Frozen Lake Marathon Race Review & Benefits

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Ladakh’s winter temperatures prompted an adventurous group of runners to launch the country’s inaugural frozen lake marathon at Lukung to Maan village, Ladakh. Their goal: raise awareness about climate change while encouraging sustainable tourism practices between border villages.

Adventure Sports Foundation of Ladakh (ASFL), Leh Hill Development Council and tourism department collaborated on organizing this adventure as part of their Vibrant Villages programme.

The Course

The Frozen Lake Marathon, hosted by ASFL (Adventure Sports Foundation of Ladakh), is an inaugural event of its kind in India and seeks to raise awareness about climate change through sports and adventure activities.

Running enthusiasts will take part in a 21-kilometer marathon at Pangong Tso, situated at 13,862 feet elevation. Organisers hope that this will help preserve its unique environment while drawing more tourists to visit Pangong Tso.

Participants of this marathon will also have an opportunity to break the world record for highest frozen lake marathon. They must cross the finish line within 60 hours from when their first loop began; this poses a great challenge, particularly because temperatures on frozen lake are typically between minus 30 and -40 Celsius.

Organisers of the marathon have made arrangements for various amenities for participants. This will include tents, food, drinks and essentials like medical assistance and safety team monitoring the situation. Furthermore, an elaborate plan has been devised by organizers to safeguard runners against cold and other risks during their run.


As runners traverse across a frozen lake, they will come upon numerous bridges constructed on its ice. Participants should exercise extreme caution when crossing these bridges as they could collapse under their weight if they are exposed to too many people. It is advised to wear warm clothing and bring along a first aid kit while running at Frozen Lake Marathon.

There have also been other events like these held elsewhere, including the North Pole Marathon at sea level and Antarctic Ice Marathon held in Tisleifjorden in Norway. Participants in these races must undergo extensive acclimatisation prior to participating.

Organisers of the Pangong Frozen Lake Marathon have encouraged runners to approach this event with an open mind and heart. Athletes must come prepared for extreme climatic conditions and should possess experience in high-altitude adventure runs.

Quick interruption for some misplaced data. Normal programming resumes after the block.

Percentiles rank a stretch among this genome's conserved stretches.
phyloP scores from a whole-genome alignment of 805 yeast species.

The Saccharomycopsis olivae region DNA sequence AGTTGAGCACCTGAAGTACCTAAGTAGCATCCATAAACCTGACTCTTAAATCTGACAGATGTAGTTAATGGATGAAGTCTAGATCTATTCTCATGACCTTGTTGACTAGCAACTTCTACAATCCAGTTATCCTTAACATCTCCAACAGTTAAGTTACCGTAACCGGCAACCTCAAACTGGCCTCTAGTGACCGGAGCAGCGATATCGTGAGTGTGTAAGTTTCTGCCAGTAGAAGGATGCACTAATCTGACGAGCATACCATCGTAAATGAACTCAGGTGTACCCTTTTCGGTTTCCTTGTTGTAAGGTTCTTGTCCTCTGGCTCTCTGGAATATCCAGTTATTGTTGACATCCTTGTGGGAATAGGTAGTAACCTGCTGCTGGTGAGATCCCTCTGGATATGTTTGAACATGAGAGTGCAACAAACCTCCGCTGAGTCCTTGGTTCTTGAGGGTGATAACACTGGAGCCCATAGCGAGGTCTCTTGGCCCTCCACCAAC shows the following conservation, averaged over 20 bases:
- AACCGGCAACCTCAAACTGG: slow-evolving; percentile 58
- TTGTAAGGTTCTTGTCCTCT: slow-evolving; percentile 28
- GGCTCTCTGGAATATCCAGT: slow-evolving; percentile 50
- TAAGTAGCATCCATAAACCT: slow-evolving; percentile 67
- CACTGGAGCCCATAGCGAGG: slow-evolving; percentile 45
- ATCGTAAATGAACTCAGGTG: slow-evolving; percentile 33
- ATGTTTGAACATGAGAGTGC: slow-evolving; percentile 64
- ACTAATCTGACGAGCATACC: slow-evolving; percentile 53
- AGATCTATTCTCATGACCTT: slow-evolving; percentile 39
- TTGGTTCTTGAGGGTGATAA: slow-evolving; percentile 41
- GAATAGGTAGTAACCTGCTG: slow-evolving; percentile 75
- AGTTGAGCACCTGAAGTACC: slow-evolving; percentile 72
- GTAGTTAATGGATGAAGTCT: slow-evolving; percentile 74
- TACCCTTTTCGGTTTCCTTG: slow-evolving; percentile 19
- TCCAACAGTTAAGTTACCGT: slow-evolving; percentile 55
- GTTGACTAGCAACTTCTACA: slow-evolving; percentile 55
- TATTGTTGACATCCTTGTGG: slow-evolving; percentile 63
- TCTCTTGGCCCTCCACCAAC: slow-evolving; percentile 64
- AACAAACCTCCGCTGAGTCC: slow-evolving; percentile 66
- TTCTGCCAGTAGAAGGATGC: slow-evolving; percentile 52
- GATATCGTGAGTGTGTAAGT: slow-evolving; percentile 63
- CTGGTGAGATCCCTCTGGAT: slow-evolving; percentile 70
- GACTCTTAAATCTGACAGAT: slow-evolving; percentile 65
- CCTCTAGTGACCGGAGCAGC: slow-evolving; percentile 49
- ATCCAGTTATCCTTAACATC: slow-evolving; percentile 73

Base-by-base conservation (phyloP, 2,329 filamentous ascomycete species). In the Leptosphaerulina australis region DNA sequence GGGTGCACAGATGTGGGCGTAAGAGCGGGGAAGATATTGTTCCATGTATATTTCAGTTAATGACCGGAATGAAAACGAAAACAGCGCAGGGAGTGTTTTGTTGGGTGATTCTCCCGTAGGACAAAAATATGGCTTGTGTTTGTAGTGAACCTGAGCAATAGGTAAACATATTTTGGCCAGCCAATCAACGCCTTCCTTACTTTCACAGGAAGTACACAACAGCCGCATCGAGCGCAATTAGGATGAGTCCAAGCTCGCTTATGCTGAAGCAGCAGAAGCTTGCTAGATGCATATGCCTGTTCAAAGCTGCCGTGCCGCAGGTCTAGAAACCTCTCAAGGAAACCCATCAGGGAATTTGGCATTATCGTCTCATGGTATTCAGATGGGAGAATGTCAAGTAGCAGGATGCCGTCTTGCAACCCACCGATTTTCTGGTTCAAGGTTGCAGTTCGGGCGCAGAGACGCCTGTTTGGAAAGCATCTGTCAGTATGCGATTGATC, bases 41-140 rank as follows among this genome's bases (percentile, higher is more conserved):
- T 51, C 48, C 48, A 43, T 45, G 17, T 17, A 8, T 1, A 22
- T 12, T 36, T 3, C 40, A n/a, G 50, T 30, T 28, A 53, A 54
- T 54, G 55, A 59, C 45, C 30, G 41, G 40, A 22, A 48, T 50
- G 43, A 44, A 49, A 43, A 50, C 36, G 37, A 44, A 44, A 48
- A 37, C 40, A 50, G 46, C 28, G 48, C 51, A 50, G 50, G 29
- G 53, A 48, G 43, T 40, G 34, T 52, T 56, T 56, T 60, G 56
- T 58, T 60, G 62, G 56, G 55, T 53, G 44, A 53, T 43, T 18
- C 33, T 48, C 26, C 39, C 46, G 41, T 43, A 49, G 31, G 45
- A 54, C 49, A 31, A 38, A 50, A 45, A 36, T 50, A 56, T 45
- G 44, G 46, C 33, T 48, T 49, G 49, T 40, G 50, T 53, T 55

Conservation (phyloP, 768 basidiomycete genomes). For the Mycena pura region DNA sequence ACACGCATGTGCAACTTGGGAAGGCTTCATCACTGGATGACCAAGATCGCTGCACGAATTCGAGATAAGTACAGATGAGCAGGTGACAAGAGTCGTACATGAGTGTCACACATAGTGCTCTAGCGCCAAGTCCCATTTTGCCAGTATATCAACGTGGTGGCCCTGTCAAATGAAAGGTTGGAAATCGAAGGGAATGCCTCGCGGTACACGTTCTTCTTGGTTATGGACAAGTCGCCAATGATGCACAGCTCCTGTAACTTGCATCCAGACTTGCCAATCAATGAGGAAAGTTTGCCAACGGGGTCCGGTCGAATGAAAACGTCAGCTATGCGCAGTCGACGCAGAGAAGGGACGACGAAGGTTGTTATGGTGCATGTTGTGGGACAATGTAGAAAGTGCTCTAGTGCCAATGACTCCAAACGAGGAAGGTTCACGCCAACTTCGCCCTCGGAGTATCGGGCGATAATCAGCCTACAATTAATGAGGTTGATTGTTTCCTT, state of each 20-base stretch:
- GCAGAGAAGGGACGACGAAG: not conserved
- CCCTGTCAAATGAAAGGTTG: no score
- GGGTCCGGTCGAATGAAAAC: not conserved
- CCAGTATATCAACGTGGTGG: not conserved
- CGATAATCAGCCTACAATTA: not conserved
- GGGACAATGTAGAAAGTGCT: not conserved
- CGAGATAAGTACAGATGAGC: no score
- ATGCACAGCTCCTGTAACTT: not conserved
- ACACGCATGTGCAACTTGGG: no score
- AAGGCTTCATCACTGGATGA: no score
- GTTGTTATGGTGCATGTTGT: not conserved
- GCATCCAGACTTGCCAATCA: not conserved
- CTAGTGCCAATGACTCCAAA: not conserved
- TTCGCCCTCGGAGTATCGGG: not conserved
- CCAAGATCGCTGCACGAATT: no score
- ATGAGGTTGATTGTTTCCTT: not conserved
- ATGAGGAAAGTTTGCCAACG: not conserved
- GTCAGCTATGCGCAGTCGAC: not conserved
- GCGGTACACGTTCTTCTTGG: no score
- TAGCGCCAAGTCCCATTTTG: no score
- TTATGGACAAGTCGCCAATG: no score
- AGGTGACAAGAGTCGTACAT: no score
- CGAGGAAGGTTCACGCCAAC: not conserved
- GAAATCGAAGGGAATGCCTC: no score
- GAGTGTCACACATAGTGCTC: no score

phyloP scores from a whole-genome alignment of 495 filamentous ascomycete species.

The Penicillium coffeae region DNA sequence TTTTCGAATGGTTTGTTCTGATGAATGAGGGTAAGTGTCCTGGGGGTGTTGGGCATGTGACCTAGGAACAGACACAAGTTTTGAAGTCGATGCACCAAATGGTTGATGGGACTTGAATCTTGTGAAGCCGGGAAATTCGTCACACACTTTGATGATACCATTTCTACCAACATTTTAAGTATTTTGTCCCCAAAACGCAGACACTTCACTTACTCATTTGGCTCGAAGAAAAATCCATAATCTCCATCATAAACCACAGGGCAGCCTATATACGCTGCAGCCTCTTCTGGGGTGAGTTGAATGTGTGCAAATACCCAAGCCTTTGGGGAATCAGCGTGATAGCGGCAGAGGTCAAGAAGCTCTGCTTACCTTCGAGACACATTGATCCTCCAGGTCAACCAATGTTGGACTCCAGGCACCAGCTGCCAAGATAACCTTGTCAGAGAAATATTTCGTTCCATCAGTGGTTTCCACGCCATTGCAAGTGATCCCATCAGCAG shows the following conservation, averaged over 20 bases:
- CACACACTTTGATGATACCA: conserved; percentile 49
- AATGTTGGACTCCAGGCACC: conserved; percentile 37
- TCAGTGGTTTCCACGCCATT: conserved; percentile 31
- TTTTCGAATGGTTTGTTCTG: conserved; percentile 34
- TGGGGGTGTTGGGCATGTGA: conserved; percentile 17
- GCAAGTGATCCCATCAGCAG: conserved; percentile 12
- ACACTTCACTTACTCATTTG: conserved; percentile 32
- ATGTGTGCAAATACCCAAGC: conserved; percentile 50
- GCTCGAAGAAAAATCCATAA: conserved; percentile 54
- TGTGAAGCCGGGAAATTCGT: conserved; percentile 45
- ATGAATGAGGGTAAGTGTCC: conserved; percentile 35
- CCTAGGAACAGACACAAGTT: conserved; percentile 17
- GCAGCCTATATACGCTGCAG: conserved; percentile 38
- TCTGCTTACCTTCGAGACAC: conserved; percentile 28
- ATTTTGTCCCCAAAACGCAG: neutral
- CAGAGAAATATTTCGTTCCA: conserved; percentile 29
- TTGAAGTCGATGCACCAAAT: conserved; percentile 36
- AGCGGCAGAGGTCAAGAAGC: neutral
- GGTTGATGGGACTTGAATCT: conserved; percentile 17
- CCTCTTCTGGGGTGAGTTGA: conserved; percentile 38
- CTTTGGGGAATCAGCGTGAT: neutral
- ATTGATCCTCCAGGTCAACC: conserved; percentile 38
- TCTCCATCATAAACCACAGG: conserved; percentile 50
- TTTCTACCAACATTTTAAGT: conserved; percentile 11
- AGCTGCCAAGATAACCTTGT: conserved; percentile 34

The Challenge

Participants of the marathon must be fit and prepared for an extreme challenge, as experts will be on hand to monitor conditions to ensure participants’ safety. A course has been marked out on ice, with runners required to wear reflective gear; additionally, emergency supplies should also be carried in case an unanticipated situation arises.

Organisers have given the marathon the name, “Last Run”, to draw attention to the rapidly melting Himalayan glaciers due to global climate change. Chamba Tsetan of Adventure Sports Foundation of Ladakh (ASFL), who together with Leh district administration organised it, believes this could be its final run due to their precarious state.

Seventy-five athletes from India and abroad are taking part in this marathon event, hoping to achieve entry in the Guinness Book of World Records for this high altitude frozen lake marathon. Participation is not for those prone to altitude sickness; the selection procedure ensures only those experienced with running adventure races above 10,000 feet are considered.


As this event is being hosted in an area bordering China, special security arrangements have been implemented. Both the Indian Army and Indo-Tibetan Border Police (ITBP) have been involved to implement an action plan for this occasion.

Even though a frozen lake marathon may not rank amongst the toughest events worldwide, it remains one of the toughest to run. Navigating across its uneven ice surfaces presents unique challenges to any marathon runner; debris and sand need to be navigated around as well as cracks and holes which compromise its integrity in places.